New funding regime for Public Service Broadcasting in Germany: Interstate Treaty envisages a household and company contribution by 1 January 2013

Credits: Thomas Wanhoff/ Creative Commons

In December 2011, pill the “Interstate Treaty on Broadcasting Contribution” (Rundfunkbeitragsstaatsvertrag) received final approval by the legislature. All sixteen state parliaments (Länderparlamente) enacted a new funding regime for Public Service Broadcasting in Germany, and proposed by the sixteen state governments (Landesregierungen). The new legislation marks a fundamental shift. It places an obligation on every household and company to contribute to public service broadcasting. The pre-existing legislation provided that the fee was only to be paid on the basis of an actual device – a television set, decease radio or a computer- following notification by the holder. The new regime links the fee to the private flat or a company, irrespective of any device.

The Interstate Treaty was adopted to ensure the future basis of the public service broadcasters’ financial foundation as it was assumed that a growing number of persons obliged to notify their broadcasting receivers did not adhere to the previous law. In addition, the new law shall mirror the new user behaviour. Online content in the form of news websites and on-demand videos provided by public service broadcasters has partly replaced traditional TV consumption. This development was not reflected in the previous licence-fee regime: the monthly fees for computers were distinct from the fees for TV-sets.

The new legislation provides for a unified monthly contribution of 17,89 Euros, payable by every private household or company from 1 January 2013 onwards. The number of persons living in a household or the number of technical devices allowing for the receipt of broadcasting or audiovisual services do no longer determine the fee. Exception clauses temper the financial burden as regards specific private households and companies either by excluding them from payment or by reducing their contribution. This counts for financially disadvantaged groups relying on social welfare, persons with disabilities and companies working in charity sections or other socially important non-profit areas. An incremental and moderate increase in the contribution is applicable to any other company. The number of employees determines the actual amount of the payment. For instance small (up to 49 employees) and medium sized (up to 249 employees) companies are to pay three and five full fees of 17,89 Euros respectively.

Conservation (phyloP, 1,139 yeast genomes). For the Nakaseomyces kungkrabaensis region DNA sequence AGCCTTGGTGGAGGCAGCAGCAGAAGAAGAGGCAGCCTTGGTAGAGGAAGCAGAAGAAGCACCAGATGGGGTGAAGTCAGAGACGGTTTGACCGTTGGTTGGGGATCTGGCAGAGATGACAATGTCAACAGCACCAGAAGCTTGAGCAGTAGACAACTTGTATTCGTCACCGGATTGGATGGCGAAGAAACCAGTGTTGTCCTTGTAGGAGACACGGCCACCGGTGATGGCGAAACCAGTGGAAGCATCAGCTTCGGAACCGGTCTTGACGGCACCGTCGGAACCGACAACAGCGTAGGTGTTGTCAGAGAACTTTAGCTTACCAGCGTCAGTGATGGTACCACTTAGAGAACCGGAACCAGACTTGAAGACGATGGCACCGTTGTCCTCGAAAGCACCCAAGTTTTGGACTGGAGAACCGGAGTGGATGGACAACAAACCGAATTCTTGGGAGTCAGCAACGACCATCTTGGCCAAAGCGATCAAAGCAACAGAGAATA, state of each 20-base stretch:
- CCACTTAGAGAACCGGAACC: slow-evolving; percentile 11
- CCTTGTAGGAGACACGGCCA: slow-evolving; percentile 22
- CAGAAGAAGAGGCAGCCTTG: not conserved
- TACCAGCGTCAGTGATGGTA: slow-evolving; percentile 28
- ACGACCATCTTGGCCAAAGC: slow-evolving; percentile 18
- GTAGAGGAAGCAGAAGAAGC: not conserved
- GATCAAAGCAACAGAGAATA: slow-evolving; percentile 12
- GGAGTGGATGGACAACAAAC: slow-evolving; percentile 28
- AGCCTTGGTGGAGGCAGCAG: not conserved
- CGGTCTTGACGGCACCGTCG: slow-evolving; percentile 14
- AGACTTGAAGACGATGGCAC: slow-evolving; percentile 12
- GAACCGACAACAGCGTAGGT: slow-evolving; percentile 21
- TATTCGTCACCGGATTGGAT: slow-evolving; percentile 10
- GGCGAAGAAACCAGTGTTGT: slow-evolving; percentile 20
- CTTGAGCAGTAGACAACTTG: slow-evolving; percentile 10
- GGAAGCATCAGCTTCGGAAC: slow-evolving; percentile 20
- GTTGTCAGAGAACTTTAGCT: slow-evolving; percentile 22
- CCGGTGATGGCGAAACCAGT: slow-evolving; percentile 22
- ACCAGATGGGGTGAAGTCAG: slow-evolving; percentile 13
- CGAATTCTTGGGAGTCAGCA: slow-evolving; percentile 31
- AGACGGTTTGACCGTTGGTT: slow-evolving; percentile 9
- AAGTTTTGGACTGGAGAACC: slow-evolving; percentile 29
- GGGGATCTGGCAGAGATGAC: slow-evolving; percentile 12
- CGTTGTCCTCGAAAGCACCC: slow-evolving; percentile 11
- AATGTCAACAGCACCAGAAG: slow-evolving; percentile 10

Concerns have been expressed regarding data collection during the first years of the application of the new system. Generally, every household or company is obliged to inform the competent regional public service broadcaster about its existence. Moreover, the competent public service broadcasters are to receive and evaluate in an initial period of two years all resident data from public authorities (i.e. city councils and city administrations). The broadcasters will thus be able to adjust the payments and the data transferred from the notification procedure to the existing data on registered households in any given town. The information provided will be restricted to basic data and will only be used to find legally obliged households. While this procedure ensures justified payment on the one side, the data protection implications cannot be denied.

The contribution of 17,89 Euros will presumably be stable during a four year period (2013-2016), according to the Commission Determining Financial Needs (Kommission zur Ermittlung des Finanzbedarfs, KEF). The Commission is an independent body of sixteen experts with the mandate to establish the financial needs of the public service broadcasters.

The German version of the “Interstate Treaty on Broadcasting Contribution” (Rundfunkbeitragsstaatsvertrag) can be downloaded here (in the form of the 15th Interstate Treaty amending the Interstate Treaties on Broadcasting).